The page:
1906 - NY Highlander Joe Doyle debuts pitching back-to-back shut-outs
1909 - Burgess Shale fossils discovered by Charles Doolittle Walcott.
1910 - Yank Tom Hughes pitches 9 no-hit innings but loses to Cleve 5-0 in 11
1912 - St Louis Brown Earl Hamilton no-hits Detroit Tigers, 5-1
1913 - Phillies lead Giants 8-6 in top of 9th, fans in bleachers try to distract Giants, Umpire forefeits game to Giants, later overruled
1914 - 1st German plane bombs above Paris, 2 killed
1914 - Battle at Tannenberg ends in destruction of Russian 2nd Narev army
1916 - Boston's Dutch Leonard no-hits St Louis Browns, 4-0
1916 - Paul Von Hindenburg becomes chief-of-General-Staff in Germany
1918 - Czechoslovakia forms independence republic
Marxist Revolutionary Vladimir LeninMarxist Revolutionary Vladimir Lenin 1918 - Fanya Kaplan shoots at Lenin
1918 - Lenin, new leader of Soviet Russia, shot & wounded after speech
1919 - Ernst Toller's "Die Wandlung," premieres in Berlin
1922 - Babe Ruth is thrown out of a game for 5th time in 1922
1925 - 6th Iron pilgrim at Diksmuide Belgium
1926 - Jack Hobbs scores 316* at Lord's (Surrey v Middlesex)
1927 - 41st US Womens Tennis: Helen Wills Moody beats Betty Nuthall (61 64)
1928 - Jawaharlal Nehru requests independence of India
1932 - Hermann Goering elected chairman (Reichstag)
1933 - Air France forms
1933 - Portuguese dictator Salazar forms secret police (PIDE)
1937 - Joe Louis beats Tommy Farr in 15 for heavyweight boxing title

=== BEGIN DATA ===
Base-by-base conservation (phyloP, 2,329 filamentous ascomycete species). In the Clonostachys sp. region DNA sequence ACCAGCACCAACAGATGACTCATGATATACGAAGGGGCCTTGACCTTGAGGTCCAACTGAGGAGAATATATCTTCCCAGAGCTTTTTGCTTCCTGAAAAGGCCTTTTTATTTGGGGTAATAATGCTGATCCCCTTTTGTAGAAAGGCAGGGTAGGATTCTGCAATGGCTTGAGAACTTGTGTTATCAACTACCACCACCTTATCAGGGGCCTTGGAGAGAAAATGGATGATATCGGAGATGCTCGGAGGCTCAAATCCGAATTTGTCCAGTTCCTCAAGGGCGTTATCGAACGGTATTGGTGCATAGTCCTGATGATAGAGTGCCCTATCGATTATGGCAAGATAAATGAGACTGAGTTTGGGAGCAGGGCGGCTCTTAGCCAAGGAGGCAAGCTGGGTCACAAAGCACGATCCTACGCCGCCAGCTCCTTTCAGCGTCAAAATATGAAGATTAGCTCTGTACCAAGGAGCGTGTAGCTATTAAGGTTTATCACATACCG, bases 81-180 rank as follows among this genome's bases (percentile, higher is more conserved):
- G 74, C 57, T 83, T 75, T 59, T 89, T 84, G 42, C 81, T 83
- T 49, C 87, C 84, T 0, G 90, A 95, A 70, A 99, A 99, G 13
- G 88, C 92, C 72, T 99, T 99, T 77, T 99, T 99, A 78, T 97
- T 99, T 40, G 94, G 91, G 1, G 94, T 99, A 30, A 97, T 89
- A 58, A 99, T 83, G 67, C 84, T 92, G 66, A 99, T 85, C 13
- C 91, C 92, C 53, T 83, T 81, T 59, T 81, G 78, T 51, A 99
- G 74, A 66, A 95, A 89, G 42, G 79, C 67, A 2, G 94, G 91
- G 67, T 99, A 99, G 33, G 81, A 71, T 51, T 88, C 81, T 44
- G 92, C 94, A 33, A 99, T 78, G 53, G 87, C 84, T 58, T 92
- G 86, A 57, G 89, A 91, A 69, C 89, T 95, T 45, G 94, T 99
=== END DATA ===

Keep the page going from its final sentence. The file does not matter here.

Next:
1939 - 6th NFL Chicago All-Star Game: NY Giants 9, All-Stars 0 (81,456)
1939 - General Reijnders appointed supreme commander of Dutch army
1939 - Isoroku Yamamoto appointed supreme commander of Japanese fleet
Nazi Politician Hermann GoeringNazi Politician Hermann Goering 1939 - NY Yankee Atley Donald pitches a baseball a record 94.7 mph (152 kph)
1939 - Poland mobilizes
1941 - Siege of Leningrad by Nazi troops began during WW II
1941 - St Louis Card Lon Warneke no-hits Cin Reds, 2-0
1942 - Nazi-Germany annexes Luxembourg
1944 - 11th NFL Chicago All-Star Game: Chi Bears 24, All-Stars 21 (48,769)
1944 - Philip Yordan's "Anna Lucasta," premieres in NYC
1944 - Soviet troops enter Bucharest Romania
1945 - 12th NFL Chicago All-Star Game: Green Bay 19, All-Stars 7 (92,753)
1945 - Dmitri Shostakovitch completes his 9th Symphony
1945 - Gen MacArthur lands in Japan
1945 - Hong Kong liberated from Japan
1949 - Roly Jenkins (Worcs v Surrey) takes his 2nd hat-trick of the game
1949 - WTVN (now WSYX) TV channel 6 in Columbus, OH (ABC) begins broadcasting
1951 - US & Philippines sign mutual defense pact
1954 - Hurricane Carol, kills 68
1956 - USSR performs nuclear test (atmospheric tests)
1956 - White mob prevents enrollment of blacks at Mansfield HS, Texas
1956 - Lake Pontchartrain Causeway opens.
1957 - US performs nuclear test at Nevada Test Site
1957 - US senator Strom Thurmond speaks 24hrs 27m against civil rights
1958 - US performs nuclear test at S Atlantic Ocean
1960 - Boston 2nd baseman Pete Runnels goes 6-for-7
1960 - East Germany imposes a partial blockade on West Berlin
1961 - 1st Negro judge of a US District Court confirmed-JB Parsons
1961 - J B Parsons is 1st African American judge of a US District Court
1961 - Last Spanish troops leave Morocco
1961 - Oriole Jack Fisher walks 12 LA Angels in a 9 inning game
1961 - USSR says it will resume nuclear testing
1962 - Japan conducts a test of the NAMC YS-11, its first aircraft since the war and its only successful commercial aircraft from before or after the war.
1963 - Hot Line communications link between Moscow and Washington, DC installed
1963 - Hotline between U.S. and Soviet leaders goes into operation.